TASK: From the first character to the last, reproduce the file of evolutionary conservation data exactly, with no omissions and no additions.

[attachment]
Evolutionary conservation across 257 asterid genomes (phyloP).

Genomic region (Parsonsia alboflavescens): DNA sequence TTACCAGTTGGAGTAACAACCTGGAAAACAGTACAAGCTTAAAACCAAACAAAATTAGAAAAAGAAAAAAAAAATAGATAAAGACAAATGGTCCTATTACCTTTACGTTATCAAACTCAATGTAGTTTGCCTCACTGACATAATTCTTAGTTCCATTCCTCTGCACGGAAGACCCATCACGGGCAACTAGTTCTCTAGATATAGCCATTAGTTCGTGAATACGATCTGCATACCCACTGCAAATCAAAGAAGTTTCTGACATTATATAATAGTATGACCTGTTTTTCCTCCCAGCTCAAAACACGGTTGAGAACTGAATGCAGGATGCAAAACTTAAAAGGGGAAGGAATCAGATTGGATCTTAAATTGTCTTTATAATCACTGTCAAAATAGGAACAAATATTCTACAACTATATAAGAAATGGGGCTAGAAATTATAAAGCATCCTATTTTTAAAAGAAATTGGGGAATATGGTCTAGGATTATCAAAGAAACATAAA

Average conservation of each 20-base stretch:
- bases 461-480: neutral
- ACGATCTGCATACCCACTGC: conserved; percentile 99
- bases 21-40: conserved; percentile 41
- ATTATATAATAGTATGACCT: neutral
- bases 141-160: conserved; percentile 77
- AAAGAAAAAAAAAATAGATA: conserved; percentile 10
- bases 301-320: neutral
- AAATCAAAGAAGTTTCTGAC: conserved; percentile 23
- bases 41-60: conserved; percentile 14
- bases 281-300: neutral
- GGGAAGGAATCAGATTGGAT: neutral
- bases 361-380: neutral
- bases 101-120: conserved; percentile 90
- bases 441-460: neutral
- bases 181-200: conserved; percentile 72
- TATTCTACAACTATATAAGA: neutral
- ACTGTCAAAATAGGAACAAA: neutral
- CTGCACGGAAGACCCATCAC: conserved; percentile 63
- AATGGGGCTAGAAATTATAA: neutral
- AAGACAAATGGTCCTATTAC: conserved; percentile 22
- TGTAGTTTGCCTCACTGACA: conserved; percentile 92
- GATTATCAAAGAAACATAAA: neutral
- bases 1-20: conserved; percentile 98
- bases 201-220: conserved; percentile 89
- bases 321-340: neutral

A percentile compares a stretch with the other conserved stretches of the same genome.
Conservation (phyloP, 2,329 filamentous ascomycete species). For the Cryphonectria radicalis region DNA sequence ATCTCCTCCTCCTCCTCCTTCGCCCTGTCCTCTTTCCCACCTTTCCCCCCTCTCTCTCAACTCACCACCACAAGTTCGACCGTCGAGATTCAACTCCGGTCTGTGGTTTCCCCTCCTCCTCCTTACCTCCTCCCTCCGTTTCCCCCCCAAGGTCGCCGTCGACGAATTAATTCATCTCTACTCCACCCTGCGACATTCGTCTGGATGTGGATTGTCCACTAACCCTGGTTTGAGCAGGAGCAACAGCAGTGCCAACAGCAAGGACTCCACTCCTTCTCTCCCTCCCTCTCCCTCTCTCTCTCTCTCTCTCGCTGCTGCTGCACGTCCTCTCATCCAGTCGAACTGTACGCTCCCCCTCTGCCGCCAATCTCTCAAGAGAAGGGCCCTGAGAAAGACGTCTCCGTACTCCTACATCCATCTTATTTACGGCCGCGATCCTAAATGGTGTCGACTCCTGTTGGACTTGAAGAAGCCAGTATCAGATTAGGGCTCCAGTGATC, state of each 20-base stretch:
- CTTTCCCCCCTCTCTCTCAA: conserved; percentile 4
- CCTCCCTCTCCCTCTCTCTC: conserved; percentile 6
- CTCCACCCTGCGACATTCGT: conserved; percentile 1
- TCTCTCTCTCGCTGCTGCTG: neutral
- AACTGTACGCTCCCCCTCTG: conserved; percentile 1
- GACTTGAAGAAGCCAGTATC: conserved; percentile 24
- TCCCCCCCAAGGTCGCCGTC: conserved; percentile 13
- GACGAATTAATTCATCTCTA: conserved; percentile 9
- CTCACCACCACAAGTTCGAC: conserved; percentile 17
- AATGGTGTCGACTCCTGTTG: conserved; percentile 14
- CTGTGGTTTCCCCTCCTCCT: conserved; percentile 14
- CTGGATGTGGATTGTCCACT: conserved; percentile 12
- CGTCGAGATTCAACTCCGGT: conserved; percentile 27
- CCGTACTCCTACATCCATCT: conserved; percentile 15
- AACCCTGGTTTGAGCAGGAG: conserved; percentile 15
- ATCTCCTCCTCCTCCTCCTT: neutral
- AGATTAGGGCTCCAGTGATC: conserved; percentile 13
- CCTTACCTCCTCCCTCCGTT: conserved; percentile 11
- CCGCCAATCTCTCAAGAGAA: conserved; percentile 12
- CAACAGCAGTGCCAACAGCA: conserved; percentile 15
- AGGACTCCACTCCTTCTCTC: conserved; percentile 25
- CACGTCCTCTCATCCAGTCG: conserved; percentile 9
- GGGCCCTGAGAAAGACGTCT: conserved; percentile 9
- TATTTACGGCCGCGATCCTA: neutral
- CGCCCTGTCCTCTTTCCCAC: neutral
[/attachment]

Evolutionary conservation across 257 asterid genomes (phyloP).

Genomic region (Parsonsia alboflavescens): DNA sequence TTACCAGTTGGAGTAACAACCTGGAAAACAGTACAAGCTTAAAACCAAACAAAATTAGAAAAAGAAAAAAAAAATAGATAAAGACAAATGGTCCTATTACCTTTACGTTATCAAACTCAATGTAGTTTGCCTCACTGACATAATTCTTAGTTCCATTCCTCTGCACGGAAGACCCATCACGGGCAACTAGTTCTCTAGATATAGCCATTAGTTCGTGAATACGATCTGCATACCCACTGCAAATCAAAGAAGTTTCTGACATTATATAATAGTATGACCTGTTTTTCCTCCCAGCTCAAAACACGGTTGAGAACTGAATGCAGGATGCAAAACTTAAAAGGGGAAGGAATCAGATTGGATCTTAAATTGTCTTTATAATCACTGTCAAAATAGGAACAAATATTCTACAACTATATAAGAAATGGGGCTAGAAATTATAAAGCATCCTATTTTTAAAAGAAATTGGGGAATATGGTCTAGGATTATCAAAGAAACATAAA

Average conservation of each 20-base stretch:
- bases 461-480: neutral
- ACGATCTGCATACCCACTGC: conserved; percentile 99
- bases 21-40: conserved; percentile 41
- ATTATATAATAGTATGACCT: neutral
- bases 141-160: conserved; percentile 77
- AAAGAAAAAAAAAATAGATA: conserved; percentile 10
- bases 301-320: neutral
- AAATCAAAGAAGTTTCTGAC: conserved; percentile 23
- bases 41-60: conserved; percentile 14
- bases 281-300: neutral
- GGGAAGGAATCAGATTGGAT: neutral
- bases 361-380: neutral
- bases 101-120: conserved; percentile 90
- bases 441-460: neutral
- bases 181-200: conserved; percentile 72
- TATTCTACAACTATATAAGA: neutral
- ACTGTCAAAATAGGAACAAA: neutral
- CTGCACGGAAGACCCATCAC: conserved; percentile 63
- AATGGGGCTAGAAATTATAA: neutral
- AAGACAAATGGTCCTATTAC: conserved; percentile 22
- TGTAGTTTGCCTCACTGACA: conserved; percentile 92
- GATTATCAAAGAAACATAAA: neutral
- bases 1-20: conserved; percentile 98
- bases 201-220: conserved; percentile 89
- bases 321-340: neutral

A percentile compares a stretch with the other conserved stretches of the same genome.
Conservation (phyloP, 2,329 filamentous ascomycete species). For the Cryphonectria radicalis region DNA sequence ATCTCCTCCTCCTCCTCCTTCGCCCTGTCCTCTTTCCCACCTTTCCCCCCTCTCTCTCAACTCACCACCACAAGTTCGACCGTCGAGATTCAACTCCGGTCTGTGGTTTCCCCTCCTCCTCCTTACCTCCTCCCTCCGTTTCCCCCCCAAGGTCGCCGTCGACGAATTAATTCATCTCTACTCCACCCTGCGACATTCGTCTGGATGTGGATTGTCCACTAACCCTGGTTTGAGCAGGAGCAACAGCAGTGCCAACAGCAAGGACTCCACTCCTTCTCTCCCTCCCTCTCCCTCTCTCTCTCTCTCTCTCGCTGCTGCTGCACGTCCTCTCATCCAGTCGAACTGTACGCTCCCCCTCTGCCGCCAATCTCTCAAGAGAAGGGCCCTGAGAAAGACGTCTCCGTACTCCTACATCCATCTTATTTACGGCCGCGATCCTAAATGGTGTCGACTCCTGTTGGACTTGAAGAAGCCAGTATCAGATTAGGGCTCCAGTGATC, state of each 20-base stretch:
- CTTTCCCCCCTCTCTCTCAA: conserved; percentile 4
- CCTCCCTCTCCCTCTCTCTC: conserved; percentile 6
- CTCCACCCTGCGACATTCGT: conserved; percentile 1
- TCTCTCTCTCGCTGCTGCTG: neutral
- AACTGTACGCTCCCCCTCTG: conserved; percentile 1
- GACTTGAAGAAGCCAGTATC: conserved; percentile 24
- TCCCCCCCAAGGTCGCCGTC: conserved; percentile 13
- GACGAATTAATTCATCTCTA: conserved; percentile 9
- CTCACCACCACAAGTTCGAC: conserved; percentile 17
- AATGGTGTCGACTCCTGTTG: conserved; percentile 14
- CTGTGGTTTCCCCTCCTCCT: conserved; percentile 14
- CTGGATGTGGATTGTCCACT: conserved; percentile 12
- CGTCGAGATTCAACTCCGGT: conserved; percentile 27
- CCGTACTCCTACATCCATCT: conserved; percentile 15
- AACCCTGGTTTGAGCAGGAG: conserved; percentile 15
- ATCTCCTCCTCCTCCTCCTT: neutral
- AGATTAGGGCTCCAGTGATC: conserved; percentile 13
- CCTTACCTCCTCCCTCCGTT: conserved; percentile 11
- CCGCCAATCTCTCAAGAGAA: conserved; percentile 12
- CAACAGCAGTGCCAACAGCA: conserved; percentile 15
- AGGACTCCACTCCTTCTCTC: conserved; percentile 25
- CACGTCCTCTCATCCAGTCG: conserved; percentile 9
- GGGCCCTGAGAAAGACGTCT: conserved; percentile 9
- TATTTACGGCCGCGATCCTA: neutral
- CGCCCTGTCCTCTTTCCCAC: neutral